Curious to find out if the Master's in Cultural Analysis really suits you? Find out through the information and activities below.
Discover which programme suits you best (and whether the UvA is right for you). Find out in our Meet & Ask sessions, during which there will be a short presentation and you will be able to ask lecturers and students all your questions live. Our next Meet & Ask session will take place in the UvA Master’s Week from 6-13 November 2021.
To be able to frame, analyse, and interpret concrete interdisciplinary objects of culture (ie.a film, exhibition, book, museum, demonstration, poem, work of art, television series, and so on); to have a working knowledge of diverse methods of cultural analysis; to be able to collaborate with other students on ongoing research projects; to set up and carry out an independent research project. We will study the importance of the object in interdisciplinary cultural analysis, in particular, the object’s interaction with a variety of contexts.
We advise you not to wait until the registration deadline before enrolling in the Master's programme. The sooner you enrol, the sooner we can inform you about your admission. When you enrol, you are not required to immediately upload your degree certificate. If you have not yet obtained your degree certificate but are in possession of all the other application documents, you can go ahead and submit your enrolment. You will then have until 31 August to upload your Bachelor's degree. Please check out the Graduate School of Humanities website for the application procedure.
You will find this programme's admission criteria on the 'Application and admission' page. If you have any further questions, please contact the Graduate School of Humanities' Admissions Office.
After you have completed this programme, you can choose pursue an academic career or you can enter the job market. Please find more information on the 'Careers' page.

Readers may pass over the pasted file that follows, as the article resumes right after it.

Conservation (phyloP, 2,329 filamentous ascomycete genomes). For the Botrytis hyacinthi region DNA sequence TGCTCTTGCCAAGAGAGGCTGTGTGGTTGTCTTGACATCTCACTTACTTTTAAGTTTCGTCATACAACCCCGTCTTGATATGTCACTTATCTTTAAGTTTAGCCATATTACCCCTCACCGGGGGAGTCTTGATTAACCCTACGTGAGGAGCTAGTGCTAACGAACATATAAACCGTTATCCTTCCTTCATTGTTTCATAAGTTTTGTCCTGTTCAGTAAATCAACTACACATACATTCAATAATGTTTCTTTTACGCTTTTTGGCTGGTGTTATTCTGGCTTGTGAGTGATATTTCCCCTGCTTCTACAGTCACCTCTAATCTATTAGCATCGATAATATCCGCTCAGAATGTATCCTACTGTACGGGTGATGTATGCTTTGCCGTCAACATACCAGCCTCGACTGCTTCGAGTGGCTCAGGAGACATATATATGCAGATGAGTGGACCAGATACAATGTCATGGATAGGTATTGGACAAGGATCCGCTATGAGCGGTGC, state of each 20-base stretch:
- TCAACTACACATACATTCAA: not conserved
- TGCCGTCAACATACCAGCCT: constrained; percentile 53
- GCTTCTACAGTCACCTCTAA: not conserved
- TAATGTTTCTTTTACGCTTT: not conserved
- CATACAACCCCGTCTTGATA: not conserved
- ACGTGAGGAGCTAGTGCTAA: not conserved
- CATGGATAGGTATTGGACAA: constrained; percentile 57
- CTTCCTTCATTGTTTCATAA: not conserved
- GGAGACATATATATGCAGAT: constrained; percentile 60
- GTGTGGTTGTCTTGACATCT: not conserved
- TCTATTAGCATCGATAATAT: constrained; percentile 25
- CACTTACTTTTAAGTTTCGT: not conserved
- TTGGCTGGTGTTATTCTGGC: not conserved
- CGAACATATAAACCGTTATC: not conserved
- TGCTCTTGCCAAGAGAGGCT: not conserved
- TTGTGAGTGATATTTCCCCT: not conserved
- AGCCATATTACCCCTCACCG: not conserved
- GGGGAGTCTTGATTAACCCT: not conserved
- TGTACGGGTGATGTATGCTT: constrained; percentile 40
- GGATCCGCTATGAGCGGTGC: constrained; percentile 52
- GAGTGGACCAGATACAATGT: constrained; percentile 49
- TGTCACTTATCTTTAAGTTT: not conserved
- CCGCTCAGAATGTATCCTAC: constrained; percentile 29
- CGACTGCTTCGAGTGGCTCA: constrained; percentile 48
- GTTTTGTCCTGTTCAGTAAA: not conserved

Finding housing in Amsterdam is often difficult because of the high demand with regard to student accommodation, but by starting your search on time and putting in some effort, students usually succeed at finding something. Many students find accommodation by word of mouth or social media. Please check out the page below for all of our information related to finding housing.
No, this programme can only be done in full-time.
Just like all of the other Graduate School of Humanities programmes, this programme will start in September. It is not possible to start at a different time.
Many classic conspiracy theories concern the withholding of information from the public. In Central and Eastern Europe, however, suspicion is more commonly aimed at outside influences. Thanks to an ERC Starting Grant, Boris Noordenbos (Slavic Studies, Literary and Cultural Analysis) will spend the next few years researching how conspiracy theories in Eastern Europe are given shape in cultural expressions such as literature, film, television and online platforms.
'Cultural Analysis is an interdisciplinary programme dedicated to the academic study of contemporary culture from a broad Humanities perspective. It trains students in the theoretically-informed close-reading of a wide range of cultural objects, including film, music, literature, visual art and new media, but also cultural phenomena, such as populism, precarity and posthumanism.'
You will study Cultural Analysis in the University Quarter, in the bustling, historic heart of Amsterdam. Check out our virtual map and video tours of our buildings.